The Giving Tree is a children’s book written and illustrated by Shel Silverstein. It was first published in 1964 by Harper & Row, and it tells a beautiful story of the life-cycle of a boy and a tree.
When both the boy and the tree are young, the boy plays under the tree and looks in wonder at the tree’s beauty and majesty. The tree represents all that is grand and strong.
As the boy ages, the tree looks forward to visits from the boy, and the two of them spend lots of time together.
As the boy becomes a man, the man starts needing things from the tree to do what he is called to do. The tree willingly complies and does so with great pleasure. In a grand scene of ultimate sacrifice, the man decides that he needs to cut down the tree and use its trunk for lumber to build his home. The tree gives up its life force for the man.
In the final and uniquely powerful scene, the man becomes old and the stump of the tree remains, the old man returns to the tree, in need of a place to sit. In the last words and pictures of the book, the man sits down on the stump to rest, as both the man and tree near the end of the days. Even in death, the tree continues to give.
Rewind about a month. A dear friend of mine, KC, sends me a message to come by his house after a scheduled lunch, as he wants to give me something to give to my son.
KC had been an avid triathlete as a younger man, and his passion extended to his community, as he taught triathlon at one of our local community colleges. KC was proud of all the races that he had done, including doing an Ironman. KC had a great collection of triathlon “toys” and he loved to train and compete, as we can do these things nearly year-round in central NC. One day, KC was riding on a road near where he lived when he was struck by a van. He spent nearly a year in the hospital and in rehab, learning how to walk again. It was slow going, and many of his normal functions were impaired. He tried many times to overcome his physical setbacks and get on his bike and ride, but he lacked the ability to feel from the waist down, and he found himself battered and bruised, without knowing when or how it happened.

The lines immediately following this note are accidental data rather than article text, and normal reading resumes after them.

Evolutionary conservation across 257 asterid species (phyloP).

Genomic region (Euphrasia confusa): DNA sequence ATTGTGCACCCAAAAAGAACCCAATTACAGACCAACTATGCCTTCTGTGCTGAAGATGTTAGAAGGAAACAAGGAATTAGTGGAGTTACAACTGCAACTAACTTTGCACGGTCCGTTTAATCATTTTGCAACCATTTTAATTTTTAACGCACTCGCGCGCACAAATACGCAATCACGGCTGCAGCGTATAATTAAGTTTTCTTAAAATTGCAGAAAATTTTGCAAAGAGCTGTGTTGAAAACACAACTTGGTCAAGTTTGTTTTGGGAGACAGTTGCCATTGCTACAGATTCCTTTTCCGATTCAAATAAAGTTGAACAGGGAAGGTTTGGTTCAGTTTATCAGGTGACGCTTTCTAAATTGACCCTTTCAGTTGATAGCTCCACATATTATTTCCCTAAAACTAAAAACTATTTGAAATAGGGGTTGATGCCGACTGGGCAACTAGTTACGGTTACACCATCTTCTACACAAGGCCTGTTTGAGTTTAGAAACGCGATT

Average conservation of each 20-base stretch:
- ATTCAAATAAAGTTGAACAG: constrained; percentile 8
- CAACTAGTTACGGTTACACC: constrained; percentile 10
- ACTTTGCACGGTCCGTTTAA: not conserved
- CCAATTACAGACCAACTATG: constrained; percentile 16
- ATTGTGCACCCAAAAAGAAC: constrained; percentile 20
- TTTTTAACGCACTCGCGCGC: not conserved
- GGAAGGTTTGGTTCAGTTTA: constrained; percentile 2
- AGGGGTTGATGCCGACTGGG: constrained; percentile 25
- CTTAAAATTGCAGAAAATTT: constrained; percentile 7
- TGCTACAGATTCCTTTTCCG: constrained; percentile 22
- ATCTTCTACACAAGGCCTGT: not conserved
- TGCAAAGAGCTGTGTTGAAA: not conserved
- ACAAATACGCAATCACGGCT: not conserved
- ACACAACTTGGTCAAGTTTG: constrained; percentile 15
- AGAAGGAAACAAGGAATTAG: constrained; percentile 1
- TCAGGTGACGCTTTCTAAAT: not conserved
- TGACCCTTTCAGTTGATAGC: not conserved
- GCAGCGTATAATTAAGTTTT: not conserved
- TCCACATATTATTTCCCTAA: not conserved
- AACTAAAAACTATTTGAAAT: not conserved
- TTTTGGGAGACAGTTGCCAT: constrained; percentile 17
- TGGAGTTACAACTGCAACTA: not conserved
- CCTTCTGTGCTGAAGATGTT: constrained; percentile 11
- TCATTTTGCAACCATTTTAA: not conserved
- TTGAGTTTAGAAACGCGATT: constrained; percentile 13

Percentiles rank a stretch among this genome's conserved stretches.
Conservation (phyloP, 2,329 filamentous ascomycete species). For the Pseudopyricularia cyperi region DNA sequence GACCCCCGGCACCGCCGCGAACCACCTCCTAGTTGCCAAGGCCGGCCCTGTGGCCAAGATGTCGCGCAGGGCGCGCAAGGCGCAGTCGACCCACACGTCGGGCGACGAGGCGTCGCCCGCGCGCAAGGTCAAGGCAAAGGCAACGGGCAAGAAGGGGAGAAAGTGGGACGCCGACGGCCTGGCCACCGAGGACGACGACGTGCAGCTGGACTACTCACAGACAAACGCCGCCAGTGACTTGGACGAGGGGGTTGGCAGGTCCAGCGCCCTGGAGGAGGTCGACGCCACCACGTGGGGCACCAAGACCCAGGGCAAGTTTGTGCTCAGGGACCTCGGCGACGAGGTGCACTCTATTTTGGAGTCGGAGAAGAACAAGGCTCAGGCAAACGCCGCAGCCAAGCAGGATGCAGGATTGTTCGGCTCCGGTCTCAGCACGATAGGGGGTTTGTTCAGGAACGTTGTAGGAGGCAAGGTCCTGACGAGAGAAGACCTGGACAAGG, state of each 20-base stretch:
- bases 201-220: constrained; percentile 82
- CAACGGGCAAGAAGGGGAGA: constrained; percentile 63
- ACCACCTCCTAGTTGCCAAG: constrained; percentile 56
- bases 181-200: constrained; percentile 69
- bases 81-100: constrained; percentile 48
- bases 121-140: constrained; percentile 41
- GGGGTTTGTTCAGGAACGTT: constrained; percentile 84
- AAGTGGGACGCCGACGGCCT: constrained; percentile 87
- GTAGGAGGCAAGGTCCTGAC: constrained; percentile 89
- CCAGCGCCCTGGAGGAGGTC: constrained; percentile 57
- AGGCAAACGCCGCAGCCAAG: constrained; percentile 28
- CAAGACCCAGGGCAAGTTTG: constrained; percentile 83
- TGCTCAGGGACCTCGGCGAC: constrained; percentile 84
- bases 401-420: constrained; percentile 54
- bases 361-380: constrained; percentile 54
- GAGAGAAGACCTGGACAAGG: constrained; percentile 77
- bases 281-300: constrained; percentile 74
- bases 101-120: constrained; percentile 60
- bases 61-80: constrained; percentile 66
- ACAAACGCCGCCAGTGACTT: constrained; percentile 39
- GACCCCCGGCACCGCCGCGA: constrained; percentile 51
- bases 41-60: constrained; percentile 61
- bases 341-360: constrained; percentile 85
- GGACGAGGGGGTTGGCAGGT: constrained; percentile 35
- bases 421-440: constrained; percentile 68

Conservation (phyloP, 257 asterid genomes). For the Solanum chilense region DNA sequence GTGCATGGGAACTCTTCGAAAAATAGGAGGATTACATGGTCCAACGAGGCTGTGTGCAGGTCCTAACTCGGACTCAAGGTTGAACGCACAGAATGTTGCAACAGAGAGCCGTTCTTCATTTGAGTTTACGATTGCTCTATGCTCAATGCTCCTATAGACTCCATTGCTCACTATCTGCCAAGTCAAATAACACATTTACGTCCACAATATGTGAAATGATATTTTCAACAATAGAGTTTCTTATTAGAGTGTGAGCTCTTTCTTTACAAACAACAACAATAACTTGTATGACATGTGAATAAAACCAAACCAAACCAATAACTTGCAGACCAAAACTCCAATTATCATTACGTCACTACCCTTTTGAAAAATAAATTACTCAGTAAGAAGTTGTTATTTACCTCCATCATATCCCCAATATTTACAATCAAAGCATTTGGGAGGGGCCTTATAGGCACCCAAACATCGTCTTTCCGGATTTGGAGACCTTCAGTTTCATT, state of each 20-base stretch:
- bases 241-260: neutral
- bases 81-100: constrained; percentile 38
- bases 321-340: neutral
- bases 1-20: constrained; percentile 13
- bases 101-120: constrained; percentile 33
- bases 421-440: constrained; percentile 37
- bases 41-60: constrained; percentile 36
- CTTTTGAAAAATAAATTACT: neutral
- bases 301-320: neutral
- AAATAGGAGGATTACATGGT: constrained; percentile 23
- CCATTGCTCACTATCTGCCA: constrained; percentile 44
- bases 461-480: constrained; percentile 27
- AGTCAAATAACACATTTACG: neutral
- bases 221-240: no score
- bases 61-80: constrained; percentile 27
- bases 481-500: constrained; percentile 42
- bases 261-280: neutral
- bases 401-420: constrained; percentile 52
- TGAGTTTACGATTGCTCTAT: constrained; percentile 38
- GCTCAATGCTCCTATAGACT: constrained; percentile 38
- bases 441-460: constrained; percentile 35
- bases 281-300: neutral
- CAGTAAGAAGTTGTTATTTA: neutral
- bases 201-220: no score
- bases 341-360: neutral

KC invited me to his house to give away his most precious item in his home-his triathlon bike. The item of great significance here is not that he gave me the bike. In fact, he didn’t. Instead, he offered to my son, and boy whom he had only met one time but had seen online, as my son gathered a lot of attention as he built up for his first world championship in Denmark last summer.
As we texted back and forth before going out to lunch this day, he sent me this.
“Tell your son I would like him to use my Cervelo P2C. If he will race on it and can use it, he can have it for free. Does not look like I will be using it again. If he wants it, you can come by and pick it up Thursday.”
“I only ask that if you ever want to get rid of it you give it to someone who a) will use it, b) needs it. I just want pictures of him crushing people on it.”
As I entered the basement of KC’s house to get the bike, he looked at the wall and said, “let me put my good wheels on this thing,” and he took down his most aerodynamic wheels and installed them on the bike. I was speechless, for it was obvious that this was the greatest possession that KC owned.
I was unable to recount this story to my son without choking up. I made it a point to tell him that this represents evidence that the things we do with our lives impact others, whether we see the impact or not.
My son wrote a thank you note to KC, and KC responded with a brief additional bit of wisdom. “I also want him to remember that he should be having fun while he rides. There are some of us who would love to be blessed enough to ride again. I hope he never takes riding or fitness for granted. Stay in touch and send me pictures of him riding!”
My son already has some hours in the saddle of his new ride, and it fits him a whole lot better than his old man’s bike that he used as his own for many years. He is faster now, as the bike fits him perfectly, and I can see his performance on race day increasing.
KC gave his best toy away to a boy who had a bright future. He risked his investment on someone whom he didn’t really know but only on the hope that he could make a difference in his life.
KC may never get to see Alex race on his bike, but if he does, he will see that it has a sticker on the center tube that says, “Alex Gaura” with the US Flag as part of the background, as he proudly represents his country in international competition. Soon, Alex will add another sticker that has KC’s name on it, commemorating this extraordinary gift. Alex’s bike is now worth more than his truck.
I saw KC at an event earlier this week, and I observed his humility in a professional setting. His efforts to grow the community college had created an increase in enrollment by 77% in his department. As he spoke, I saw through that this man and saw the power of his mission to use his days to make a difference. KC didn’t want to touch kids anonymously. He wanted to impact them, one at a time. KC’s lead card is what he gives, and this calling is rare in a world that glorifies selfish achievement.
KC, this story is for you, my friend. I think you can expect a “well done, good and faithful servant,” comment when you reach the pearly gates. At the very least, you impacted my son, perhaps for the rest of his days.
Alex and I discussed his upcoming participation in a few months at duathlon Nationals. This bike will be his sword on the part of the race where most teenagers fall back. Based on his body language, it is obvious that he has already received his high school graduation present.